Nwafirstclass From , joined Dec 1969, posts, RR: Posted (14 years 7 months 2 hours ago) and read 2422 times:
hey pilots, or people who're very smart with this stuff, myu friend and i are having an argument, if you open a window at like inflight, let's say up 30,000 feet, what's the chance it'd actually straight crash? he says he wouldn't crash, i say it would, who's right?
Ryefly From United States of America, joined Jun 2000, 1403 posts, RR: 0
Reply 1, posted (14 years 7 months 2 hours ago) and read 2397 times:
Those emegency doors and windows are locked shortly after take off. So it would be impossible to open them at a high altitude. But for the sake of the argument I will bite. I would say there is a 50% chance or greater of a crash. A small hole could expand and rip a large section of the plane apart. However from past expierences some were able to land. Some examples are Aloha Air 737. The roof riped off. There was a United 747 that it's cargo door fell off and riped a large section of the plane apart. It landed safely but some passengers fell out. I remember a DC-10 that crashed after a door failed but I forget the airline at the moment. So to answer you question, your both right. It all depends on the situation and how severe the problem is.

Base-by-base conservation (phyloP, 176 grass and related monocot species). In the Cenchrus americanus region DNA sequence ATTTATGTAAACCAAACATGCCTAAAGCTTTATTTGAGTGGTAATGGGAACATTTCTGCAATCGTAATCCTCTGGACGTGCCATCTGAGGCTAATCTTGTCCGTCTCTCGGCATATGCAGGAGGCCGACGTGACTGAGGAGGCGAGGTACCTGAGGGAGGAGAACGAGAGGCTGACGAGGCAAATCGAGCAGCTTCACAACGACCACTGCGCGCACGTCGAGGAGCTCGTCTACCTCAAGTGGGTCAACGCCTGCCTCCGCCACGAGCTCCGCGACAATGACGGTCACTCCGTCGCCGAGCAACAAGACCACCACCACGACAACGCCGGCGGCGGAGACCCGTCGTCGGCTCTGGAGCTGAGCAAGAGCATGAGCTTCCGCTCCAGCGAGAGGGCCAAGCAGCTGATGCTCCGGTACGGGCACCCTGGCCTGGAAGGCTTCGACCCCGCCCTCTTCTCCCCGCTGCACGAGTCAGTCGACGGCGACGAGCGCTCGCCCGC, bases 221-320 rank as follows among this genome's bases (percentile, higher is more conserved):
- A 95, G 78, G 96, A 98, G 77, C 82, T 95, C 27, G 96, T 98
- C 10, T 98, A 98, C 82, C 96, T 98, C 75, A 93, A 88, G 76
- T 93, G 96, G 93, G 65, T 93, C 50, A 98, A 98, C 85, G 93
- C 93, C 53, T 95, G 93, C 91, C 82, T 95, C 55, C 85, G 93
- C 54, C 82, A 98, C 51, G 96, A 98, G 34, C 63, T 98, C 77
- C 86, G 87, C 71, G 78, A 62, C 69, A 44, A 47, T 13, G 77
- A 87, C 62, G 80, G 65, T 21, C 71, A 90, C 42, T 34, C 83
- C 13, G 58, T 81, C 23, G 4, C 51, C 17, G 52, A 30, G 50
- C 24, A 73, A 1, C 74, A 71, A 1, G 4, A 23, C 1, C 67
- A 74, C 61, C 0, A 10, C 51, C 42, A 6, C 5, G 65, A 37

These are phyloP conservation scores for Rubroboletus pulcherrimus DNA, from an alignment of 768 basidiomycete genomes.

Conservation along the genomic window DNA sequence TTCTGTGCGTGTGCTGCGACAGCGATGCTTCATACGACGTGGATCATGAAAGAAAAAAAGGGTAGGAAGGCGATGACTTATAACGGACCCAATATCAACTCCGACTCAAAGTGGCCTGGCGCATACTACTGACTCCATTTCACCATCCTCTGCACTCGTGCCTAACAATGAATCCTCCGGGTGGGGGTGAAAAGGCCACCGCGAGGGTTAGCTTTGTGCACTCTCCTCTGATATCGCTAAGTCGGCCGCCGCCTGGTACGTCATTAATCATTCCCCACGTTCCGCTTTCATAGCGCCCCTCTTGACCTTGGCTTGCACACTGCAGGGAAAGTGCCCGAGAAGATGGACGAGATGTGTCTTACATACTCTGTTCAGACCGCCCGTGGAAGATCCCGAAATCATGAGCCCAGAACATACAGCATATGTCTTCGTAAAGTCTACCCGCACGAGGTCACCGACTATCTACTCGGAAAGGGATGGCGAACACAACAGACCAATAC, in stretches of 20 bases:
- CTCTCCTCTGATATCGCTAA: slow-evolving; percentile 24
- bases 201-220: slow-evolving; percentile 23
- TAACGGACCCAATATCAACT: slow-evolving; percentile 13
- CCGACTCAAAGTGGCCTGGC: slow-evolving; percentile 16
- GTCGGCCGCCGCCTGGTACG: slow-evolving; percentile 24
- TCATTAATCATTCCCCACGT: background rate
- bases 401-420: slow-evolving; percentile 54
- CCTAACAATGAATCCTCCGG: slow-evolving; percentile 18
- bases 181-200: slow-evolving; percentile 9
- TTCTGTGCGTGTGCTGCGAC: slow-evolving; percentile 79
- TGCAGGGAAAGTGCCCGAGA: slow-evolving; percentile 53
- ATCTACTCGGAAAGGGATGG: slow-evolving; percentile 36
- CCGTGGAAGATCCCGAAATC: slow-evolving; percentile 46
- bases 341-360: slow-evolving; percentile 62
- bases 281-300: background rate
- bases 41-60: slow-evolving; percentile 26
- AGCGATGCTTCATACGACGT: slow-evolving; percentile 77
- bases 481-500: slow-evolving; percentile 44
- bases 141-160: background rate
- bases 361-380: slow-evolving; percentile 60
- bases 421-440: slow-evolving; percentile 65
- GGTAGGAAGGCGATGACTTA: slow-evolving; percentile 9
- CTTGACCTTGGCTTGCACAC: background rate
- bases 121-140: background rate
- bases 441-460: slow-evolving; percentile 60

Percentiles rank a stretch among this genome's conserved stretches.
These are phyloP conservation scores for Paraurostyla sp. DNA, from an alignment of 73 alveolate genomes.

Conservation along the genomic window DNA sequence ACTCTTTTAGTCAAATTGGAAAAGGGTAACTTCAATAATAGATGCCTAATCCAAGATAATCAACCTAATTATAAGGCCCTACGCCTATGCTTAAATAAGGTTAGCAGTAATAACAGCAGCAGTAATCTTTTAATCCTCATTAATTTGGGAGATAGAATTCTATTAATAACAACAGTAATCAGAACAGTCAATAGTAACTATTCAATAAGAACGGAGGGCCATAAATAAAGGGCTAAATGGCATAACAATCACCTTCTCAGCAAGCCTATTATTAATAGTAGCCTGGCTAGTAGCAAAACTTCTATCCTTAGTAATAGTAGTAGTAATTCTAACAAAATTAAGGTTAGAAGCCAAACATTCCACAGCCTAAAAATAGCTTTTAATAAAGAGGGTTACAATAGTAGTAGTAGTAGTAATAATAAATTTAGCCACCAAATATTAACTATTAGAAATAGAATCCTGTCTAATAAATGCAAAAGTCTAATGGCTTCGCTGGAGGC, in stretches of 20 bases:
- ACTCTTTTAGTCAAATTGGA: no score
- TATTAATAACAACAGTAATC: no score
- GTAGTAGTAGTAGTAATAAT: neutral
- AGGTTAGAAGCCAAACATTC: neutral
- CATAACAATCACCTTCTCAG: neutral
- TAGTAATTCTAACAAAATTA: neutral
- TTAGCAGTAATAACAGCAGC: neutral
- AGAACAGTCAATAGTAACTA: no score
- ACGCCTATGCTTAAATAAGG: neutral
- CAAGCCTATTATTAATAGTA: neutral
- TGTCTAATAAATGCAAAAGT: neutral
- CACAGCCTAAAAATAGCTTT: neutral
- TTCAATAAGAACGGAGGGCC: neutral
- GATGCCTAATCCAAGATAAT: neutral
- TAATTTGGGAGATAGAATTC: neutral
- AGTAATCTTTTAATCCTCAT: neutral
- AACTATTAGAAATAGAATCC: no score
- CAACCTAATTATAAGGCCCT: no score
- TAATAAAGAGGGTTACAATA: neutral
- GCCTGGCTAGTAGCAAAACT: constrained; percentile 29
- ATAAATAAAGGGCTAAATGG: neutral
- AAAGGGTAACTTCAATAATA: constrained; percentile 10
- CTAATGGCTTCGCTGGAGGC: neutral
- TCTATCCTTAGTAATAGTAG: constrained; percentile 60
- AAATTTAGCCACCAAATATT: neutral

Flyf15 From , joined Dec 1969, posts, RR:
Reply 3, posted (14 years 7 months 2 hours ago) and read 2384 times:
For a simple decompression with no structural damage, the aircraft will not crash. Yet, quite often decompressions are caused due to other reasons, such as a cargo door ripping off. These other reasons are what can cause the aircraft to crash.
IMissPiedmont From United States of America, joined May 2001, 6544 posts, RR: 29
Reply 4, posted (14 years 7 months 2 hours ago) and read 2375 times:
As the only windows that open in an aircraft capable of flying at 30000 ft are the cockpit windows, you have nothing to worry about. Besides which you could not possibly open these windows while the aircraft is pressurized.
The day you stop learning is the day you should die.